Traditionally, external or internal phenotypic characters (skin color, size of testes, milk butterfat content, etc.) have been used for phenotypic characterization of a breed (Bradley et al., 1993). But phenotypic traits are affected by both genetic and environmental factors, so characterization based on phenotypes could not provide meaningful results (Baker and Manwell, 1991). Therefore, genomic characterization is the best strategy to elucidate genetic diversity and evolutionary relationships among different breeds as the latest biotechnology tools are available to analyze genome wide diversity in animal populations (Jerry et al., 1997). Among available DNA based tools for characterization of genetic diversity, RAPD analysis is the simplest and cheapest procedure to elucidate variations at different regions of genome (Hwang et al., 2001). It utilizes short random oligonucleotide primers for polymerase chain reaction (PCR) amplification of genomic DNA. Characterization of genetic variation in different animal species has been carried out by using this technique (Michelmore et al., 1991), especially in bovine population. Moreover, it can also be used to elucidate genetic variation within and between breeds of same species (Smith et al., 1996). This study aimed to characterize genetic variation among cattle breeds of Pakistan using RAPD markers.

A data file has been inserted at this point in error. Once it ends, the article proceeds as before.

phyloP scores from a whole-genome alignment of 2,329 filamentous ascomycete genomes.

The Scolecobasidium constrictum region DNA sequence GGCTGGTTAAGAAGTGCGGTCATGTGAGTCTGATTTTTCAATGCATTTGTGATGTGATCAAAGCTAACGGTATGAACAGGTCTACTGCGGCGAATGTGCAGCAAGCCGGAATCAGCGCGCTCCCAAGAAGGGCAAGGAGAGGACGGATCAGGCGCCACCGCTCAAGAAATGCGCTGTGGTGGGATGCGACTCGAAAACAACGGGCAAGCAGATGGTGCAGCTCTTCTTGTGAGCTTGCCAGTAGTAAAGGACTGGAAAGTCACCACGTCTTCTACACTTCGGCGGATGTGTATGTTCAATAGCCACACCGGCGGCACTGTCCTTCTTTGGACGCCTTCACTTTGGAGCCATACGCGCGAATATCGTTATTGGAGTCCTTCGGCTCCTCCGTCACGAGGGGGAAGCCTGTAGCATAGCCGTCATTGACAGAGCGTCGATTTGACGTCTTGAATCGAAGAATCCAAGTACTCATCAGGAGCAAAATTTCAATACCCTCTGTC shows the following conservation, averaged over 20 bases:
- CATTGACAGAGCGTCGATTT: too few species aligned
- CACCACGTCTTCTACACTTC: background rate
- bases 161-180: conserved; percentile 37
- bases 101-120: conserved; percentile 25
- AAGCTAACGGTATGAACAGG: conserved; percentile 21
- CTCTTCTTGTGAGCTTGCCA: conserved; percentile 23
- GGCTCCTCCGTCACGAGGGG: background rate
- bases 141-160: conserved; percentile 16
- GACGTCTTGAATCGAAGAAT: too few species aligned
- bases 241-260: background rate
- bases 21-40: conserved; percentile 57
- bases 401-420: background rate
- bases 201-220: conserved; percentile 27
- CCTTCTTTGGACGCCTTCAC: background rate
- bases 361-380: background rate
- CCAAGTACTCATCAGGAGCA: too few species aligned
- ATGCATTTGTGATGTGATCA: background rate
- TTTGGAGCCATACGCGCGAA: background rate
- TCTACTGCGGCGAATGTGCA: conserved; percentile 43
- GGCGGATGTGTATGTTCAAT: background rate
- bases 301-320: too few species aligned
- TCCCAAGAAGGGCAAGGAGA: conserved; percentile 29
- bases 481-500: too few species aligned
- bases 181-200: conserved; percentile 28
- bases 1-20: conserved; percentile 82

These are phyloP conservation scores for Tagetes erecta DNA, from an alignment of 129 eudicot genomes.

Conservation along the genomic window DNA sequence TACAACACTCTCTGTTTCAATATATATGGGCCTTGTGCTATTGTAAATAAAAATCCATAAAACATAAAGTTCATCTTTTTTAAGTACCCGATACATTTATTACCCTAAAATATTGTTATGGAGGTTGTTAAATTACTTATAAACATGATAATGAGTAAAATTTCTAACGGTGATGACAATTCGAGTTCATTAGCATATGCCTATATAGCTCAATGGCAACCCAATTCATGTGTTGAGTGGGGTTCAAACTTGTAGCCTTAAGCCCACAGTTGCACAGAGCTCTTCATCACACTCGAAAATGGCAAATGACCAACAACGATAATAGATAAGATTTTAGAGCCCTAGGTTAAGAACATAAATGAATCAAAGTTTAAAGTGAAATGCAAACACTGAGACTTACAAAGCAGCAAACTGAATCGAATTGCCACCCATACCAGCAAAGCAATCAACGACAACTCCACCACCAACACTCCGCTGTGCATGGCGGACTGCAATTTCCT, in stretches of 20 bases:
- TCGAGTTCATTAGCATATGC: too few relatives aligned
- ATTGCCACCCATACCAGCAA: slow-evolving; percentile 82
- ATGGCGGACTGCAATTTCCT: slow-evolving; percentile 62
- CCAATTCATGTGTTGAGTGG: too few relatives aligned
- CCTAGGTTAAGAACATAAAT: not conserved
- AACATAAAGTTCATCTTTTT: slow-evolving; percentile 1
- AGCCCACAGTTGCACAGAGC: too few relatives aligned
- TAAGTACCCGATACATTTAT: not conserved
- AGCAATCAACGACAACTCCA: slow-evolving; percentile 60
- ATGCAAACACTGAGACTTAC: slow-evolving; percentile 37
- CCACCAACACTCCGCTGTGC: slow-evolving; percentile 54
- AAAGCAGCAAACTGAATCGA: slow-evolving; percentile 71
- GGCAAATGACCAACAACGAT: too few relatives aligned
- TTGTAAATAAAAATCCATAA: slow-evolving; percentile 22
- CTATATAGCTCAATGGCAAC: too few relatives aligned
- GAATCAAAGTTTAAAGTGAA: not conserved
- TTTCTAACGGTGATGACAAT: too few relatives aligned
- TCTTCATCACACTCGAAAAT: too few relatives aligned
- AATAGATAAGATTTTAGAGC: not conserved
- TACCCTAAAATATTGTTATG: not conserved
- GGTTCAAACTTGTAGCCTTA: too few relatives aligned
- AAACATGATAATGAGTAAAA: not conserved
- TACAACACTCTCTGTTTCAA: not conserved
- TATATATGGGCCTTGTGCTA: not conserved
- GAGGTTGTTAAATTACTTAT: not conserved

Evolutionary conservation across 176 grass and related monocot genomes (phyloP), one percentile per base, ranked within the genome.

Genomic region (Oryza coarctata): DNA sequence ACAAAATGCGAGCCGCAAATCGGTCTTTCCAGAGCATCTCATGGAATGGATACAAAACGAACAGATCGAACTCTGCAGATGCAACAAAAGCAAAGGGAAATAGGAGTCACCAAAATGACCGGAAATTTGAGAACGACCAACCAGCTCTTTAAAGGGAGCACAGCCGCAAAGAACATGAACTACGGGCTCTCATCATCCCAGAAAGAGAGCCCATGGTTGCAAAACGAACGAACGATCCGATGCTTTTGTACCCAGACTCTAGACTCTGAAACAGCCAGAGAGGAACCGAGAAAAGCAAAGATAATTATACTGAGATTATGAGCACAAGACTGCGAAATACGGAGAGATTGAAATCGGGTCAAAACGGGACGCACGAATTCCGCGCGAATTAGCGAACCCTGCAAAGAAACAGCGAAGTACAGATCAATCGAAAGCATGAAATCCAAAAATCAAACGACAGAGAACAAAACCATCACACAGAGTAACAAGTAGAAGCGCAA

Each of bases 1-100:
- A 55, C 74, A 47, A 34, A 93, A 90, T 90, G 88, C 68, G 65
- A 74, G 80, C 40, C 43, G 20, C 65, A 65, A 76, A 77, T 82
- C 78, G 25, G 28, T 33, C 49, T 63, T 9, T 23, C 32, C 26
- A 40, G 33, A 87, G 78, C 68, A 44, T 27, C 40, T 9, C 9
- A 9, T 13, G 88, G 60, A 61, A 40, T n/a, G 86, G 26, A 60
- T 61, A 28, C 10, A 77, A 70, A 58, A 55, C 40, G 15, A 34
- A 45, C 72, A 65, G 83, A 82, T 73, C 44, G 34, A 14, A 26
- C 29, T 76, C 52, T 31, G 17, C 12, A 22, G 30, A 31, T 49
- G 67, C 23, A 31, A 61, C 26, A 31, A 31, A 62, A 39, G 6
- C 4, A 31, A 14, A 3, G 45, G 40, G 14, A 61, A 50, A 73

MATERIALS AND METHODS

This study was conducted at Institute of Animal and Dairy Sciences (formerly Department of Animal Breeding and Genetics), University of Agriculture, Faisalabad and Plant Biotechnology Division, National Institute for Biotechnology and Genetic Engineering (NIBGE), Faisalabad.

Experimental animals

Keeping in view the breed characteristics, genetically unrelated animals belonging to 10 Zebu breeds of Pakistan (Sahiwal, Red Sindhi, Cholistani, Tharparkar, Dajal, Dhanni, Rojhan, Lohani, Hissar and Hariana) were sampled from different Livestock Experiment Stations of Punjab. The sampling locations and number of samples collected per breed are presented in Table I.